Pick up my pen.
Since my early years after I learnt how to read and write, I have been in love with books and words.
In school, literature was always a favorite topic and soon enough I started writing for the school newspapers. I often wrote opinion columns mainly because I was too lazy to research and write in depth articles on other topics.
I developed a rebellious streak when I turned 18. My mother says it was late puberty but in reality that was when I began to understand the world around me.
Rebellion had taken roots in my country and it was at war. This was an ideological and class war taking place and it had begun to question my own place in society. Where did I belong? Whose side was I on?
These answers did not exist in the community around me.
I was sent abroad to study that same year. My parents couldn’t afford to pay for my university but they believed that my chances at finding better opportunities in life didn’t exist in Nepal anymore. The country was getting deeper and deeper into war. Once abroad I started working hard to be able to finance my life and my education. The impossibility of raising funds soon dawned on me. As an international student my fees were ten times higher and legally I was only allowed to work twenty hours per week for low paying jobs on campus. Soon I couldn’t afford the university and became illegal. This failure sent me on a downward spiral.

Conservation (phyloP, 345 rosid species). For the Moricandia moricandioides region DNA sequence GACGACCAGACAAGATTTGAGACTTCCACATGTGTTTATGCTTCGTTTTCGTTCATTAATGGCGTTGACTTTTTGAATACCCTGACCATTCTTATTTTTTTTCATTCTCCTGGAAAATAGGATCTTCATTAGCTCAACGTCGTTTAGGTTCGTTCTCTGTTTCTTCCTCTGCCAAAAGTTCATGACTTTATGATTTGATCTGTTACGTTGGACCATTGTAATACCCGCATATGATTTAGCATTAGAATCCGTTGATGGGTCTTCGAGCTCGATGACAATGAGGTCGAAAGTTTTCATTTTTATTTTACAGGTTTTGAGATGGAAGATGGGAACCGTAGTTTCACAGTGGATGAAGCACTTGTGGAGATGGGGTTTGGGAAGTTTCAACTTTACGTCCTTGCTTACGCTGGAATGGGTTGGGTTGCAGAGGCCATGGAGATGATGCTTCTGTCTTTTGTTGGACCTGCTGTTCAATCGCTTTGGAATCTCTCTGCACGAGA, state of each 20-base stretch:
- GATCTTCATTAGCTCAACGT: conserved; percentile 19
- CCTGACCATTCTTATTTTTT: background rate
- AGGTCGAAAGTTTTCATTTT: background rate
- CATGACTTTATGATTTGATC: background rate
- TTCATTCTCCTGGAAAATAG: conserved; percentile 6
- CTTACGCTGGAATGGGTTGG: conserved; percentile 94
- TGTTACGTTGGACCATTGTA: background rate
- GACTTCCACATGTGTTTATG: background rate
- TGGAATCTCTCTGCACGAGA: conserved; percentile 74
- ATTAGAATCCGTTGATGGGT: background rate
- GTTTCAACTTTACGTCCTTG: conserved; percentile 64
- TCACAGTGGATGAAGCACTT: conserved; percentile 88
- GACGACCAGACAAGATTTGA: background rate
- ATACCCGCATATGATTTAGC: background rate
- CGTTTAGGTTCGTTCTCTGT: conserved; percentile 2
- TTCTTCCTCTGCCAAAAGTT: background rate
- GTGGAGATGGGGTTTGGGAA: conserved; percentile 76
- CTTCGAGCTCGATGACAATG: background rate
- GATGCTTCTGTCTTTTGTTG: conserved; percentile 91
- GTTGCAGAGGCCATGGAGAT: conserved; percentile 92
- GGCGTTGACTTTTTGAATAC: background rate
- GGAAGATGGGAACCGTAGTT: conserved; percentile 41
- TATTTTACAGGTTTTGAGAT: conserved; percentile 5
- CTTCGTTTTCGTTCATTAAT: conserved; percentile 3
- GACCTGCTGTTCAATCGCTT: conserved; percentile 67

I got deeply involved with drugs, alcohol and the party lifestyle. My lack of deeper analysis of the situation in the world and specially my country kept me angry; I did not want to partake in this unjust world and unfair society. I spent many years lashing out at my family, in my eyes they represented all that was unfair in this world and I no longer wanted to be a part of them.
As the war raged back home, my personal war raged inside me. I stopped writing a long time ago. The substances I was abusing had already numbed my voice.
It was a moment, a day, a realization or maybe a certain person I met that inspired a change. Suddenly I was at a demonstration to Free Mumia. I looked around myself and saw power; the power of people together with a unified voice. I met artists, musicians, poets, activists, writers, all with voices so loud it made my head spin. I began to read again, to have discussions, to try and find my voice back.
Today it’s been more than ten years since I started that journey. I have been educating myself, utilizing various tools to express myself; understanding the power my voice has. I never want to numb that voice again, make it silent again.
When I got an email from Mama Cash about World Pulse I was joyous. It was finally my time to pick up my pen again.